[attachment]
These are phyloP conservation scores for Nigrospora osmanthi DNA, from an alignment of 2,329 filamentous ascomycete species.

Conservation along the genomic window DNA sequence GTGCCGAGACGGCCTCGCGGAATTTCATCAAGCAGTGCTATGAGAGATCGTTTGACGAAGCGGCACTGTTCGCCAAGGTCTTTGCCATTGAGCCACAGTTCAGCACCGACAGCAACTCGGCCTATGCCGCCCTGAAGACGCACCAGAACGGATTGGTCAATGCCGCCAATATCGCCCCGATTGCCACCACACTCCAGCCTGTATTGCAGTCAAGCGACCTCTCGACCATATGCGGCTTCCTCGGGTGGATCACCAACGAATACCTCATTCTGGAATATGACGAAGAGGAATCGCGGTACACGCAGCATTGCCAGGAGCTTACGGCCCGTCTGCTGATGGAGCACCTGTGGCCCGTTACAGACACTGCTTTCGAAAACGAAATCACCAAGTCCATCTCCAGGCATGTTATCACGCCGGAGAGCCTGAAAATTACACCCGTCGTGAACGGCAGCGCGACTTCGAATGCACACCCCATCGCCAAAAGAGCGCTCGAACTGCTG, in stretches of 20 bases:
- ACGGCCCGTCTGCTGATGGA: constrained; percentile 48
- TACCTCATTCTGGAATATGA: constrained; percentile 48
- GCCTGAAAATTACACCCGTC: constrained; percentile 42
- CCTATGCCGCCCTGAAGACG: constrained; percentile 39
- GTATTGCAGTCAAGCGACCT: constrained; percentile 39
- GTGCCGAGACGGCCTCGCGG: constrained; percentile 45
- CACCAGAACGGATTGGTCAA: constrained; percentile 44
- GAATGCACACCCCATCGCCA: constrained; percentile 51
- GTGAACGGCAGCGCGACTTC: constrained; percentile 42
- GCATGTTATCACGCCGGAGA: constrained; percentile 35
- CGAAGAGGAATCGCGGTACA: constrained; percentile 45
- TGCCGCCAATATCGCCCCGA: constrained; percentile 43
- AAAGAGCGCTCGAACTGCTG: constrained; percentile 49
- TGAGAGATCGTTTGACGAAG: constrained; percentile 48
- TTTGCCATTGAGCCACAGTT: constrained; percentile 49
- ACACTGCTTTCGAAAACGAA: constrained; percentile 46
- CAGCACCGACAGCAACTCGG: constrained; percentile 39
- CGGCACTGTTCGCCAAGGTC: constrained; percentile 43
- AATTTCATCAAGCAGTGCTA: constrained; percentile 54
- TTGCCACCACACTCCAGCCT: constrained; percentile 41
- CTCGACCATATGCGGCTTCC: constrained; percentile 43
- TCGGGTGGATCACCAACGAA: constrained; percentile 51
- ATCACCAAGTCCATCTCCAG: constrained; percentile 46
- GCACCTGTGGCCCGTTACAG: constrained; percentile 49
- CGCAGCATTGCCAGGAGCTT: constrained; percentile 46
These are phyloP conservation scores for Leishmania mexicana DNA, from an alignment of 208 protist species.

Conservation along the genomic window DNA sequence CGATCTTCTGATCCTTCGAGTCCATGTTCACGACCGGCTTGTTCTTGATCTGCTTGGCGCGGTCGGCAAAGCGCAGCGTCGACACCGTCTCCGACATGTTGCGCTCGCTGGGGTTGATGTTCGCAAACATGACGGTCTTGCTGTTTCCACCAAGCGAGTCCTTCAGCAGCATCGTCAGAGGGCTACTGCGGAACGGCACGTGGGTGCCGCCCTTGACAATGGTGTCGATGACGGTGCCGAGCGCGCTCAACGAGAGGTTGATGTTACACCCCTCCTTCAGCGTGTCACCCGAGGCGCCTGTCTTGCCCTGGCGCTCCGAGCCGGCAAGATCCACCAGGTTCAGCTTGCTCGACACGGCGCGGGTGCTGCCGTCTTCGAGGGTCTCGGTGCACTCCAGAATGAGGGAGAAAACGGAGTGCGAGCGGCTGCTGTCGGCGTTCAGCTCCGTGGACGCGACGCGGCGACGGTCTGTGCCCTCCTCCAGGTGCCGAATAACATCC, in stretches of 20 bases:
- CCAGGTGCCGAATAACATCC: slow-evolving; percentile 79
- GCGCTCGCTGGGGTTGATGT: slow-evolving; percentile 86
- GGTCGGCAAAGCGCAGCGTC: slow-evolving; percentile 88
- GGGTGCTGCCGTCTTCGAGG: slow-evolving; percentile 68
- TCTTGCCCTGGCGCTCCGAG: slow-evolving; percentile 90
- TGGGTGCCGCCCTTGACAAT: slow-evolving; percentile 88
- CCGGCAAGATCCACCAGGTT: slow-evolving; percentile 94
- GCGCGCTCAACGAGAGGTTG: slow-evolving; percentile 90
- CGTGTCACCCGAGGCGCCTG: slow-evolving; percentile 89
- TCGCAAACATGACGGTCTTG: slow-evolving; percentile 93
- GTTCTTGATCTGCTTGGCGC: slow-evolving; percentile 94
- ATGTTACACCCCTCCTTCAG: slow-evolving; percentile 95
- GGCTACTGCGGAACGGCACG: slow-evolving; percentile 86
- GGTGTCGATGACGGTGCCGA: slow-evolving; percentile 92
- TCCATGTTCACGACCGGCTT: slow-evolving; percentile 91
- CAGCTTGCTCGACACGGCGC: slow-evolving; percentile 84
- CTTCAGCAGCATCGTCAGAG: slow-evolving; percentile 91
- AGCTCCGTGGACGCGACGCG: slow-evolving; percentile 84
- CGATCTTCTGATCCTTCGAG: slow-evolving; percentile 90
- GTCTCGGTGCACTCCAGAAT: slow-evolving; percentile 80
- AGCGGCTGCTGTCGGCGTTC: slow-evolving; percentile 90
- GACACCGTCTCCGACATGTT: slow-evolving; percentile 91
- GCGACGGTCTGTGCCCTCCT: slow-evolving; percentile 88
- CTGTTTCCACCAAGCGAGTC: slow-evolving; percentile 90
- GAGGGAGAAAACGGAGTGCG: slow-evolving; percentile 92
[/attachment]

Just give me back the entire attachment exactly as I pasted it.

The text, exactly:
These are phyloP conservation scores for Nigrospora osmanthi DNA, from an alignment of 2,329 filamentous ascomycete species.

Conservation along the genomic window DNA sequence GTGCCGAGACGGCCTCGCGGAATTTCATCAAGCAGTGCTATGAGAGATCGTTTGACGAAGCGGCACTGTTCGCCAAGGTCTTTGCCATTGAGCCACAGTTCAGCACCGACAGCAACTCGGCCTATGCCGCCCTGAAGACGCACCAGAACGGATTGGTCAATGCCGCCAATATCGCCCCGATTGCCACCACACTCCAGCCTGTATTGCAGTCAAGCGACCTCTCGACCATATGCGGCTTCCTCGGGTGGATCACCAACGAATACCTCATTCTGGAATATGACGAAGAGGAATCGCGGTACACGCAGCATTGCCAGGAGCTTACGGCCCGTCTGCTGATGGAGCACCTGTGGCCCGTTACAGACACTGCTTTCGAAAACGAAATCACCAAGTCCATCTCCAGGCATGTTATCACGCCGGAGAGCCTGAAAATTACACCCGTCGTGAACGGCAGCGCGACTTCGAATGCACACCCCATCGCCAAAAGAGCGCTCGAACTGCTG, in stretches of 20 bases:
- ACGGCCCGTCTGCTGATGGA: constrained; percentile 48
- TACCTCATTCTGGAATATGA: constrained; percentile 48
- GCCTGAAAATTACACCCGTC: constrained; percentile 42
- CCTATGCCGCCCTGAAGACG: constrained; percentile 39
- GTATTGCAGTCAAGCGACCT: constrained; percentile 39
- GTGCCGAGACGGCCTCGCGG: constrained; percentile 45
- CACCAGAACGGATTGGTCAA: constrained; percentile 44
- GAATGCACACCCCATCGCCA: constrained; percentile 51
- GTGAACGGCAGCGCGACTTC: constrained; percentile 42
- GCATGTTATCACGCCGGAGA: constrained; percentile 35
- CGAAGAGGAATCGCGGTACA: constrained; percentile 45
- TGCCGCCAATATCGCCCCGA: constrained; percentile 43
- AAAGAGCGCTCGAACTGCTG: constrained; percentile 49
- TGAGAGATCGTTTGACGAAG: constrained; percentile 48
- TTTGCCATTGAGCCACAGTT: constrained; percentile 49
- ACACTGCTTTCGAAAACGAA: constrained; percentile 46
- CAGCACCGACAGCAACTCGG: constrained; percentile 39
- CGGCACTGTTCGCCAAGGTC: constrained; percentile 43
- AATTTCATCAAGCAGTGCTA: constrained; percentile 54
- TTGCCACCACACTCCAGCCT: constrained; percentile 41
- CTCGACCATATGCGGCTTCC: constrained; percentile 43
- TCGGGTGGATCACCAACGAA: constrained; percentile 51
- ATCACCAAGTCCATCTCCAG: constrained; percentile 46
- GCACCTGTGGCCCGTTACAG: constrained; percentile 49
- CGCAGCATTGCCAGGAGCTT: constrained; percentile 46
These are phyloP conservation scores for Leishmania mexicana DNA, from an alignment of 208 protist species.

Conservation along the genomic window DNA sequence CGATCTTCTGATCCTTCGAGTCCATGTTCACGACCGGCTTGTTCTTGATCTGCTTGGCGCGGTCGGCAAAGCGCAGCGTCGACACCGTCTCCGACATGTTGCGCTCGCTGGGGTTGATGTTCGCAAACATGACGGTCTTGCTGTTTCCACCAAGCGAGTCCTTCAGCAGCATCGTCAGAGGGCTACTGCGGAACGGCACGTGGGTGCCGCCCTTGACAATGGTGTCGATGACGGTGCCGAGCGCGCTCAACGAGAGGTTGATGTTACACCCCTCCTTCAGCGTGTCACCCGAGGCGCCTGTCTTGCCCTGGCGCTCCGAGCCGGCAAGATCCACCAGGTTCAGCTTGCTCGACACGGCGCGGGTGCTGCCGTCTTCGAGGGTCTCGGTGCACTCCAGAATGAGGGAGAAAACGGAGTGCGAGCGGCTGCTGTCGGCGTTCAGCTCCGTGGACGCGACGCGGCGACGGTCTGTGCCCTCCTCCAGGTGCCGAATAACATCC, in stretches of 20 bases:
- CCAGGTGCCGAATAACATCC: slow-evolving; percentile 79
- GCGCTCGCTGGGGTTGATGT: slow-evolving; percentile 86
- GGTCGGCAAAGCGCAGCGTC: slow-evolving; percentile 88
- GGGTGCTGCCGTCTTCGAGG: slow-evolving; percentile 68
- TCTTGCCCTGGCGCTCCGAG: slow-evolving; percentile 90
- TGGGTGCCGCCCTTGACAAT: slow-evolving; percentile 88
- CCGGCAAGATCCACCAGGTT: slow-evolving; percentile 94
- GCGCGCTCAACGAGAGGTTG: slow-evolving; percentile 90
- CGTGTCACCCGAGGCGCCTG: slow-evolving; percentile 89
- TCGCAAACATGACGGTCTTG: slow-evolving; percentile 93
- GTTCTTGATCTGCTTGGCGC: slow-evolving; percentile 94
- ATGTTACACCCCTCCTTCAG: slow-evolving; percentile 95
- GGCTACTGCGGAACGGCACG: slow-evolving; percentile 86
- GGTGTCGATGACGGTGCCGA: slow-evolving; percentile 92
- TCCATGTTCACGACCGGCTT: slow-evolving; percentile 91
- CAGCTTGCTCGACACGGCGC: slow-evolving; percentile 84
- CTTCAGCAGCATCGTCAGAG: slow-evolving; percentile 91
- AGCTCCGTGGACGCGACGCG: slow-evolving; percentile 84
- CGATCTTCTGATCCTTCGAG: slow-evolving; percentile 90
- GTCTCGGTGCACTCCAGAAT: slow-evolving; percentile 80
- AGCGGCTGCTGTCGGCGTTC: slow-evolving; percentile 90
- GACACCGTCTCCGACATGTT: slow-evolving; percentile 91
- GCGACGGTCTGTGCCCTCCT: slow-evolving; percentile 88
- CTGTTTCCACCAAGCGAGTC: slow-evolving; percentile 90
- GAGGGAGAAAACGGAGTGCG: slow-evolving; percentile 92